So we set up and manage our churches with the fallen systems of the world in unbelief. As a result they quickly conform themselves to the world and live on for a season in the strength of the flesh. And if somebody claims our way is unbiblical, well, we will provide disconnected Scripture inferences as proof for our system.

    Scripture actually teaches a single pattern of church governance that is abundantly clear and it is called eldership. The major texts are Acts 20:17ff, Acts 21:18ff, 1 Tim. 3:1-7, Titus 1:5-9, 1 Pet. 5:1-4 and many other minor ones.

    Eldership is also the neglected step child of polities. When the multiple view books come out on polity they combine eldership with congregationalism – which is only a variation of congregationalism.

    So here we live with our beloved congregationalism. It feels so right. Church meetings climax in a vote feel sacred – a “holy consensus” as Paige Patterson would say. And even though there is no example or command in Scripture to do these things we right books and blogs advocating them.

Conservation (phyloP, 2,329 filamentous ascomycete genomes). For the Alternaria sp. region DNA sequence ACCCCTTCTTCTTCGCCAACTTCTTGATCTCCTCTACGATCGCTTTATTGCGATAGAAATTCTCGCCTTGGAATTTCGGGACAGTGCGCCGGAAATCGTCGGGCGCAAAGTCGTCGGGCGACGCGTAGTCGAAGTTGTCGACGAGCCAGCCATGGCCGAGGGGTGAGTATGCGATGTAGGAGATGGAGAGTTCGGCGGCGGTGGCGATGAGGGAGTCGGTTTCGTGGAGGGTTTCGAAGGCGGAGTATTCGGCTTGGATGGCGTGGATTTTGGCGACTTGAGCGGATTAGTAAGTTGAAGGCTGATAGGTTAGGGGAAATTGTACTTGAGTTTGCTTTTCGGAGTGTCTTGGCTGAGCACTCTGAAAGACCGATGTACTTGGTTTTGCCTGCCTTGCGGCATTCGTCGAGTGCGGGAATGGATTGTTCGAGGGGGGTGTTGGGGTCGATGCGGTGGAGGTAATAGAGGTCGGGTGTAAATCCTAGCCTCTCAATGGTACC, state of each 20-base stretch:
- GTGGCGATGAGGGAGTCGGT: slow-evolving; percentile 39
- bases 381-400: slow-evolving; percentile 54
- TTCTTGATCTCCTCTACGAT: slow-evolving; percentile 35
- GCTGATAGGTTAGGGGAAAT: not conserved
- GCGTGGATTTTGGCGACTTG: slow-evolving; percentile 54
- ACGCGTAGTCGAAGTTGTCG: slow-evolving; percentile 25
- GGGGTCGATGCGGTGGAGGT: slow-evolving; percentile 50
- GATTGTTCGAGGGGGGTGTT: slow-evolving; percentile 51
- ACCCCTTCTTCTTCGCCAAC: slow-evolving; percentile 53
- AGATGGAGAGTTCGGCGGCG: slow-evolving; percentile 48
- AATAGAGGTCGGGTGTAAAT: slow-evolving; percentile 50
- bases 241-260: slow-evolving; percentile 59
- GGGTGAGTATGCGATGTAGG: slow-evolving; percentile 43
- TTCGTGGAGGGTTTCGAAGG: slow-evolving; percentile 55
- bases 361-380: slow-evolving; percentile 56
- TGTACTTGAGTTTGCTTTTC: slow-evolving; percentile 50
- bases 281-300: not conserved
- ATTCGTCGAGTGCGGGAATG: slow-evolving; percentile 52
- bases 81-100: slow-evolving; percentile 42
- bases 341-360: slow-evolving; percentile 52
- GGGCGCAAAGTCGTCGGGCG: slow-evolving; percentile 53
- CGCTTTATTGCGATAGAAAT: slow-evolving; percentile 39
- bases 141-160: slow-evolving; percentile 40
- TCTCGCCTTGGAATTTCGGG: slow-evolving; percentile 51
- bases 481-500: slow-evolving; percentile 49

And then we turn around and chide the infant Baptists for claiming their practice is biblical when they have neither command nor precedent. Time to turn the mirror on ourselves.

  2. Thabiti Anyabwile says:

    Hi Ted,

    Thanks for stopping by and adding to the conversation, even making it entertaining!

    Just a couple quick points:

    1. I think we see voting at least implied in 2 Cor. 2:6. And even if we argue against voting in that passage, what is undeniable is that the congregation (“the many,” “the majority,” etc.) took the final action in this membership matter/discipline. So, that’s just one instance in favor of some congregational government, imo.